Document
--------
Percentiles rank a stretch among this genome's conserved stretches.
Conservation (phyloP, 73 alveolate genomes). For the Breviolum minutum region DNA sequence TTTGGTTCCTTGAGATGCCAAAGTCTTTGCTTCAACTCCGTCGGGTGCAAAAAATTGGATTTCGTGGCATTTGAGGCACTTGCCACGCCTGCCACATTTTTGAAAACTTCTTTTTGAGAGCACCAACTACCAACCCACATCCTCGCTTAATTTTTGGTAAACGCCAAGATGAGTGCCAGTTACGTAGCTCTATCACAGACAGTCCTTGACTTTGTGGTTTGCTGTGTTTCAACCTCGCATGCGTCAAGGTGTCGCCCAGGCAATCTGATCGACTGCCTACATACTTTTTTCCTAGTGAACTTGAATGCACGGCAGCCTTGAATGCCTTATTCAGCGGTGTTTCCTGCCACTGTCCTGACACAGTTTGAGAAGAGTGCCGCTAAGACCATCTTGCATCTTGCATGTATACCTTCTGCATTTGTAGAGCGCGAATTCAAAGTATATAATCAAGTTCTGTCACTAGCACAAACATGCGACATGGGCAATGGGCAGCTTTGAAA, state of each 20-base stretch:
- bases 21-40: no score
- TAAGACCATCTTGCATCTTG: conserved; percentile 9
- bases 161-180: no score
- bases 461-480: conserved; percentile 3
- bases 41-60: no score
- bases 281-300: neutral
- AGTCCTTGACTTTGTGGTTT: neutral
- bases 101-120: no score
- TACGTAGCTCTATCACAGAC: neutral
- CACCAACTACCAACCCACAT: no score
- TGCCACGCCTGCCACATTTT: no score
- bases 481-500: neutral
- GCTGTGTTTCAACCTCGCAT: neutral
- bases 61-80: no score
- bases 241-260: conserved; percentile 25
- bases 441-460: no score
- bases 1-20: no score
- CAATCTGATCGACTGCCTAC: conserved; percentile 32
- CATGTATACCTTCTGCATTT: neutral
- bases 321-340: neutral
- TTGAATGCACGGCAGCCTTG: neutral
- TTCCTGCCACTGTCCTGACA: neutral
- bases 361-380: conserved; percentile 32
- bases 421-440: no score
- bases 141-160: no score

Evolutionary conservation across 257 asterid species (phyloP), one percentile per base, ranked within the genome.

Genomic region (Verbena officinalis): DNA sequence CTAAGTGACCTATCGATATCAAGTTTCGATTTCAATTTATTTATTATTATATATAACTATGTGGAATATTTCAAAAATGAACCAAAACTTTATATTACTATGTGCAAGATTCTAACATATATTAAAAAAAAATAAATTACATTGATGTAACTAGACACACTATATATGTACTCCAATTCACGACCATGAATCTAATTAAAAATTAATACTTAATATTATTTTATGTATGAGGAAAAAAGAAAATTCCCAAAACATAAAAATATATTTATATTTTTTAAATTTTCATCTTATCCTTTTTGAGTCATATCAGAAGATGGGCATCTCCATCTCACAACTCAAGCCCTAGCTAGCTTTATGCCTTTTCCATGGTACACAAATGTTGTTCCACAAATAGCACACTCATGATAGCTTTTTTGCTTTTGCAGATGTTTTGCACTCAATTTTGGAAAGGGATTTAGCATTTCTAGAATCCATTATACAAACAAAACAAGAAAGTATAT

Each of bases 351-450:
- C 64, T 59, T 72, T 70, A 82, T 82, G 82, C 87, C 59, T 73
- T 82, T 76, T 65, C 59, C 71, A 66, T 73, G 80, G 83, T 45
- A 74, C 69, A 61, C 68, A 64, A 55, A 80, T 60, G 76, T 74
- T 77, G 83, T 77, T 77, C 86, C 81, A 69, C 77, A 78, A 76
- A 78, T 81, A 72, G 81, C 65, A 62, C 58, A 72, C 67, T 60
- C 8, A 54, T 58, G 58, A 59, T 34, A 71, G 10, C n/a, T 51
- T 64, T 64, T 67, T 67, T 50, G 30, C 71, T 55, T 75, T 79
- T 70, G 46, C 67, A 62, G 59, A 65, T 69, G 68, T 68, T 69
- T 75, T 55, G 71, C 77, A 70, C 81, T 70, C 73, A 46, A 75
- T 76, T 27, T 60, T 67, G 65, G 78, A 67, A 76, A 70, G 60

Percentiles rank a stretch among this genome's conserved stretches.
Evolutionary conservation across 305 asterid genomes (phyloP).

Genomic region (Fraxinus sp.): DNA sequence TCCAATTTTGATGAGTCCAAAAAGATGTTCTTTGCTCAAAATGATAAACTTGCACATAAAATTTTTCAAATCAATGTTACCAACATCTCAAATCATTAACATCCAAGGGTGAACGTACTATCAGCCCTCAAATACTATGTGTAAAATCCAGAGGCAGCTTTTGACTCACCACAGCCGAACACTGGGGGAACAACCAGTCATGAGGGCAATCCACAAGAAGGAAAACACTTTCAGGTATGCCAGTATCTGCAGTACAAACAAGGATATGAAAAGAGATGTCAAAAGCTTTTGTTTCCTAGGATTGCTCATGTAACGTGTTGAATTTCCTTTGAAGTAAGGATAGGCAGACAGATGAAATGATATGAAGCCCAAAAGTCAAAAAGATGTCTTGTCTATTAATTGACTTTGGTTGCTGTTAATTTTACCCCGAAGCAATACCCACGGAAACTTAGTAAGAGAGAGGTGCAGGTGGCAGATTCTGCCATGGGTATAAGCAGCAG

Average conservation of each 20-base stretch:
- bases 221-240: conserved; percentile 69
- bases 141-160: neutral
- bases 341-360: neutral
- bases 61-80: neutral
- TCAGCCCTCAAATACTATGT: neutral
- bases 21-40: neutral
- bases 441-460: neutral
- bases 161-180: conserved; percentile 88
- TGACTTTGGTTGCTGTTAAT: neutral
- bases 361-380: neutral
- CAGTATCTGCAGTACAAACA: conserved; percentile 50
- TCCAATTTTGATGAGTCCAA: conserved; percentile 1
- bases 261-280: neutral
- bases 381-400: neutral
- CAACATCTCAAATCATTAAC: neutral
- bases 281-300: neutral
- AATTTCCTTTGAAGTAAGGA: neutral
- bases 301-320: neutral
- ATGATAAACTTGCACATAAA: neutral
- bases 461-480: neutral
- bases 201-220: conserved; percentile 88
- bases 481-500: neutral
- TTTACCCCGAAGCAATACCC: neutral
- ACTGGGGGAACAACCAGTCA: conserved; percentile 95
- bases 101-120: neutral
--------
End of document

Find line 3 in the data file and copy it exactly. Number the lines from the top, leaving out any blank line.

- bases 21-40: no score